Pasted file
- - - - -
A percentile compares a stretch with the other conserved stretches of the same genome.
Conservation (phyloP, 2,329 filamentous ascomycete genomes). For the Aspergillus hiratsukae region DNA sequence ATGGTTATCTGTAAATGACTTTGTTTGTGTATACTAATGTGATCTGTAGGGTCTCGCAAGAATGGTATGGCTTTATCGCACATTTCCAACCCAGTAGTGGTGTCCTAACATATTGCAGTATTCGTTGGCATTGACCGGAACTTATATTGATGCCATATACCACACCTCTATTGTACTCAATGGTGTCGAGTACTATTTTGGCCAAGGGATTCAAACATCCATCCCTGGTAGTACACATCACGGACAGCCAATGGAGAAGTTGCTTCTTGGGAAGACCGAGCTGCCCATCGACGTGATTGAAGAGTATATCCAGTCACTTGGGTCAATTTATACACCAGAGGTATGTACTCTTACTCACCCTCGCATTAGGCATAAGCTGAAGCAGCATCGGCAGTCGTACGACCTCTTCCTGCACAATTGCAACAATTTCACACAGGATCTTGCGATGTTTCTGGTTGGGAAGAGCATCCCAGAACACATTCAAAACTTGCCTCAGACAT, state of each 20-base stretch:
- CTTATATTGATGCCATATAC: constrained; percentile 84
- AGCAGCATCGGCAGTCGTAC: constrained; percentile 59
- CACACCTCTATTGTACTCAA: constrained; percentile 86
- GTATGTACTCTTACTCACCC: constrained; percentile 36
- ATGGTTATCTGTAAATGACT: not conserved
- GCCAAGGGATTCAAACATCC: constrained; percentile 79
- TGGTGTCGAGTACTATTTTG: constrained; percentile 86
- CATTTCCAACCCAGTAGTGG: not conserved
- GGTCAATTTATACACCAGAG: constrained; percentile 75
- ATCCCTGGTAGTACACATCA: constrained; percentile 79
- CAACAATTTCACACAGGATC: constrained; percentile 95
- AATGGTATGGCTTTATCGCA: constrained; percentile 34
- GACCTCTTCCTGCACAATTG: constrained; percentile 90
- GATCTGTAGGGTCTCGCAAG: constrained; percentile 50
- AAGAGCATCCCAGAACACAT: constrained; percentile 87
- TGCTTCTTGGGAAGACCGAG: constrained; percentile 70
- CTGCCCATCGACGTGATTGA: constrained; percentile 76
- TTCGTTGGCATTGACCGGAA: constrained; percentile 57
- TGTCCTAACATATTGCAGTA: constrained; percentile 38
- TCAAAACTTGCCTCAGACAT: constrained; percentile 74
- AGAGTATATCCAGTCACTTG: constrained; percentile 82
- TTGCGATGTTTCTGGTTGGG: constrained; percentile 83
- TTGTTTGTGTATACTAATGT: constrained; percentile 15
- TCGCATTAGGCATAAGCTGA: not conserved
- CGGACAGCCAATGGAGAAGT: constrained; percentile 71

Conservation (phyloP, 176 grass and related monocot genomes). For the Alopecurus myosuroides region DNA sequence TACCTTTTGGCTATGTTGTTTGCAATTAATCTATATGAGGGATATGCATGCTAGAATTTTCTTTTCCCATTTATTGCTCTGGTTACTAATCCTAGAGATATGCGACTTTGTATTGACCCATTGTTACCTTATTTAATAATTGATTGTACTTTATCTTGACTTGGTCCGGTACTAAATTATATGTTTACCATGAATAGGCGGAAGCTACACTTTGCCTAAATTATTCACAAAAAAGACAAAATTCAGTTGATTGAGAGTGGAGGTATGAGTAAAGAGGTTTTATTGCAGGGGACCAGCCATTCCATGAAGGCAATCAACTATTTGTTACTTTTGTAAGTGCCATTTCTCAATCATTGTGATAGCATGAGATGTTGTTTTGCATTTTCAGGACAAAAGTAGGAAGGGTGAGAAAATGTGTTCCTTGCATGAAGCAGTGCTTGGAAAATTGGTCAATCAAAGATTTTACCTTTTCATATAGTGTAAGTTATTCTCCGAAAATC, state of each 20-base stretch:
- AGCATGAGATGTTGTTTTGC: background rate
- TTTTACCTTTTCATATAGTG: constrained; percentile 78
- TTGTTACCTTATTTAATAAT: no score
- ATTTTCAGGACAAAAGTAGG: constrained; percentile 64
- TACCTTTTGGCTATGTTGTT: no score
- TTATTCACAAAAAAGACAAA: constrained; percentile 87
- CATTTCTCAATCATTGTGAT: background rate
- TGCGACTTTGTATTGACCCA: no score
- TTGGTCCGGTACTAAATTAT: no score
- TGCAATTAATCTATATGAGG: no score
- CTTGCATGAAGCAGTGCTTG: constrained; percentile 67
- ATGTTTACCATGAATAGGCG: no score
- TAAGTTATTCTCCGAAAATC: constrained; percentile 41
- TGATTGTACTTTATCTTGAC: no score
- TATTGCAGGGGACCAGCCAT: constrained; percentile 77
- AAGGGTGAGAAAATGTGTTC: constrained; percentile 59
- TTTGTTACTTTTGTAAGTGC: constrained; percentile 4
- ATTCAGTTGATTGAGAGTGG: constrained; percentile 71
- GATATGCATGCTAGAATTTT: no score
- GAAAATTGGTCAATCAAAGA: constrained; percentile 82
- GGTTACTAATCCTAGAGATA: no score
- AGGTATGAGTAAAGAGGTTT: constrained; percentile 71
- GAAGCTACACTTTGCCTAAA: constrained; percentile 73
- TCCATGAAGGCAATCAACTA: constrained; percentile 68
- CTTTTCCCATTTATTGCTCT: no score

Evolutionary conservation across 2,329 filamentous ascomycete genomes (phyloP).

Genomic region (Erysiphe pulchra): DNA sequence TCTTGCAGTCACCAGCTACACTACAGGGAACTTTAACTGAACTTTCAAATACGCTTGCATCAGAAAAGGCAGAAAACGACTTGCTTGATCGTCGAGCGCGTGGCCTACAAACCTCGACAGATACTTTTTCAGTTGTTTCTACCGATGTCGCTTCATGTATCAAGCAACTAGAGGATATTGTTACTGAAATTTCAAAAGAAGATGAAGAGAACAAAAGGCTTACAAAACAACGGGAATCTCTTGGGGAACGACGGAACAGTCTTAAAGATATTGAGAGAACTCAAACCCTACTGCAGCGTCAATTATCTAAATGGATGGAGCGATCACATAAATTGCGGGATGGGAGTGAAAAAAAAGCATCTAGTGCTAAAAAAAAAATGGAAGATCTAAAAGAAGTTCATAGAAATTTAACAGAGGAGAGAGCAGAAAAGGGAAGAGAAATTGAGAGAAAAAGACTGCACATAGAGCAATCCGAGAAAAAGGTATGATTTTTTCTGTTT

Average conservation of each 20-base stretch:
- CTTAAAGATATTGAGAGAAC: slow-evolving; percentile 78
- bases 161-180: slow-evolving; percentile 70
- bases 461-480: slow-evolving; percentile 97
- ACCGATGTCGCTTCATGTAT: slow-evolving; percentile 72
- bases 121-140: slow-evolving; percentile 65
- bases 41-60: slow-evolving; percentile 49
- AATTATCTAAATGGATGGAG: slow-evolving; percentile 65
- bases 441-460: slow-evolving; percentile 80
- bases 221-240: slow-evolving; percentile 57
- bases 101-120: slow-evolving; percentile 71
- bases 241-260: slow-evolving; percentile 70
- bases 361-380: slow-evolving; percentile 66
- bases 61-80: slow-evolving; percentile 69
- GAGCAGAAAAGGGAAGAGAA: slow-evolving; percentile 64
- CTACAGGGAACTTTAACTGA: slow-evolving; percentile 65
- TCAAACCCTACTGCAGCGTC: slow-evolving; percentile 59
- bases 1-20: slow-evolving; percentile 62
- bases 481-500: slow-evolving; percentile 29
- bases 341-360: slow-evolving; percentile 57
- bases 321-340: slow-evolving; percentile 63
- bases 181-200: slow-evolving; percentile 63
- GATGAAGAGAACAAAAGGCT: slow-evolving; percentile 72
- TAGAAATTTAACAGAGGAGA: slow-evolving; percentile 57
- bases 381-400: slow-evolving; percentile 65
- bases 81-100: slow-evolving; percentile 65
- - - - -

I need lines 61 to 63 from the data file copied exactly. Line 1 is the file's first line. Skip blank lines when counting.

- bases 121-140: slow-evolving; percentile 65
- bases 41-60: slow-evolving; percentile 49
- AATTATCTAAATGGATGGAG: slow-evolving; percentile 65